Bo (Seann William Scott) and Luke (Johnny Knoxville) Duke are cousins--two hell-raisers who drive fast sell moonshine and bed sexy farm girls all across Georgia's Hazzard County. They've got another cousin Daisy Duke (Jessica Simpson) a drop-dead hottie who waits tables at the local watering hole. If someone gets a little too friendly with the gal she's knocks 'em on their ass--and if her cousins get into trouble she shakes hers to get them out of it. Then there's Uncle Jesse Duke (Willie Nelson) who makes the moonshine on his farm tells bad jokes and sings country-western songs. I can't quit thinking about how the Duke family dynamics work. They're all tight-knit cousins right? But Uncle Jesse isn't the father to any of them. So like where's the rest of the Dukes? There's gotta be other siblings parents maybe. It perplexes me. But I digress. Suffice to say the Dukes are always outrunning--and out-jumping--the local law enforcement in their souped-up Dodge Charger the General Lee. The boys are also constantly doing battle with the crooked county commissioner Boss Hogg (Burt Reynolds) who cooks up one nefarious plan after another to make Hazzard County his own personal cash cow only to be thwarted by those darn Dukes. Dagnabbit.
Although some diehard fans of the TV show may disagree the casting for this feature film redo is pretty spot on. Knoxville and Scott do just fine as the rip-roarin' Duke cousins bantering about one upping each other--you know boys stuff. Nelson's still got the whole pigtail thing going for him but he looks like he's having a good time. Reynolds does too but he's definitely a lot slicker--and a lot better looking--than the show's original Boss Hogg Sorrell Booke. As the bumbling police veteran character actor M.C. Gainey who always plays bad guys at least gets to show off some comedy chops as Sheriff Roscoe P. Coltrane. Michael Weston (Garden State) as the wimpy Deputy Enos Strate is sufficiently reduced to a puddle whenever Daisy is around. And then there's Simpson. My my my. It's obvious the camera (and whose ever behind it) loves every inch of her and she tends to light up the screen whenever she's on it. Of course playing Daisy in her acting debut isn't much of a stretch but Simpson still shows a comic flair. The singer-turned-actress could actually become a fairly serviceable comedic actress if she plays her cards right.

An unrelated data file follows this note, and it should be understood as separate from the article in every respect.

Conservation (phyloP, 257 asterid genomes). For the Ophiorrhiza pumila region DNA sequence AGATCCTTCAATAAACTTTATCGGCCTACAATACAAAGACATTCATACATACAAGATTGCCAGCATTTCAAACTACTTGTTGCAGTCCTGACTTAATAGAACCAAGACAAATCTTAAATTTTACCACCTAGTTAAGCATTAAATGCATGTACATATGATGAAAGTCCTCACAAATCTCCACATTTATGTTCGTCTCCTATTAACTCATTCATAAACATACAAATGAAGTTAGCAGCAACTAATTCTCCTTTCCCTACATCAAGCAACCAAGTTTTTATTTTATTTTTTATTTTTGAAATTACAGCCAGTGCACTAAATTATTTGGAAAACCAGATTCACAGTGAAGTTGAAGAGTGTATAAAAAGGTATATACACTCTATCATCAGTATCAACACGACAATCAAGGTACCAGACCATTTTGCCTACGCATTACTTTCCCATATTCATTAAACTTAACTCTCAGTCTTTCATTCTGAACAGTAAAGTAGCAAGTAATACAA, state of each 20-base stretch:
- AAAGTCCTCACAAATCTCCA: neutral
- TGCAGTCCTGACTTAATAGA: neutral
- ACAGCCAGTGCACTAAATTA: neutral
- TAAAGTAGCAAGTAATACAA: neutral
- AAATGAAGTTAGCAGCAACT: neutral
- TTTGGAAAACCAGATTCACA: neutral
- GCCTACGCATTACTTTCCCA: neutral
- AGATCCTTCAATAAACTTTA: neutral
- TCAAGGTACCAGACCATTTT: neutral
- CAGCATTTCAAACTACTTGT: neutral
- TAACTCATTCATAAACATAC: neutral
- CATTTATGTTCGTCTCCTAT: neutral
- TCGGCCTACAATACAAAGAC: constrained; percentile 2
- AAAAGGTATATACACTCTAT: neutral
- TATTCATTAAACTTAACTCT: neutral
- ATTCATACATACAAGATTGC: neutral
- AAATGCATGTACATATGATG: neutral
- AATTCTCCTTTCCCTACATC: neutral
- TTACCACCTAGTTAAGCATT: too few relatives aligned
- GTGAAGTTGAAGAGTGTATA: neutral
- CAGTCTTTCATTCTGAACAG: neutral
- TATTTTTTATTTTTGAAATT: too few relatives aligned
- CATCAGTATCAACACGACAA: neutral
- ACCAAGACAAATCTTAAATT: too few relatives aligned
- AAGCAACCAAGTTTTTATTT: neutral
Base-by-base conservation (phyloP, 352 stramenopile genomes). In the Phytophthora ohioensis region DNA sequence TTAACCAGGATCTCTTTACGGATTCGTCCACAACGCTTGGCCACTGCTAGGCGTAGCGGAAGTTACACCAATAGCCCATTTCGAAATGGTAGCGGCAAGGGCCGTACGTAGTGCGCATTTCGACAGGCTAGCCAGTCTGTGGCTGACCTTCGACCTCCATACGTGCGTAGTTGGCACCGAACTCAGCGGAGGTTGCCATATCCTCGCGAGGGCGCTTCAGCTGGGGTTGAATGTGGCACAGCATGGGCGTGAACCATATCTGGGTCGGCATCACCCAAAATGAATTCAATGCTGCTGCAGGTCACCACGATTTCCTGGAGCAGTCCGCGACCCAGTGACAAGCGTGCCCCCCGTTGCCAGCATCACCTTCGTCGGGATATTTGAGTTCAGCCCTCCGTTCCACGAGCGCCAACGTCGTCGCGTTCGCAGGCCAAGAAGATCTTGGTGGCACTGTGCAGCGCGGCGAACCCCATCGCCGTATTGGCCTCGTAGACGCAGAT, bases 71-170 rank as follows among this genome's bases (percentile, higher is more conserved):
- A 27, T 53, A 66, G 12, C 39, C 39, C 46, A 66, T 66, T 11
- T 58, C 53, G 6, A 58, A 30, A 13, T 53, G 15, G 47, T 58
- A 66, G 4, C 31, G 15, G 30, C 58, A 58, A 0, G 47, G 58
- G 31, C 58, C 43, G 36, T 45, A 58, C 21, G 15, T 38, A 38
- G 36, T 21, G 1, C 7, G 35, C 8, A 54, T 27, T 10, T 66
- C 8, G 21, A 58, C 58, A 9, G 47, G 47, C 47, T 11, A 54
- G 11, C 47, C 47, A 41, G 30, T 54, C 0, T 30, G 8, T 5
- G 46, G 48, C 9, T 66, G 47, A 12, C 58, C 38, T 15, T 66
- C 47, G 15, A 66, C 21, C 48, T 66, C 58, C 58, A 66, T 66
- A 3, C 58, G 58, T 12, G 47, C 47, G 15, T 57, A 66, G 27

This is what director Jay Chandrasekhar (Super Troopers) had to say about making The Dukes of Hazzard: "I had a poster of Daisy Duke [played in the original show by Catherine Bach] on my wall when I was nine that was very inspiring and when you combine the prospect of a new Daisy Duke with the opportunity to send the General Lee flying through the air again it was impossible for me to say no." Well Jay actually you could have said no and maybe the whole Hazzard as a feature idea would have gone away. It's perfectly suitable to have a television show be about nothing but cars flying through the air hot women in skimpy clothes and idiotic behavior. We'll always accept brain-friendly crap on TV. But to be subjected to an entire feature-length film of mindless stupidity is just too much at least in Hazzard's case. Sure watching the General Lee perform seemingly impossible stunts is fun. Apparently 28 Dodge Chargers had to be converted into the multiple General Lees needed for the film and the parts had to be hunted down on the Internet in junkyards or by word of mouth. Still after about the 100th time the car jumps over something you've had quite enough.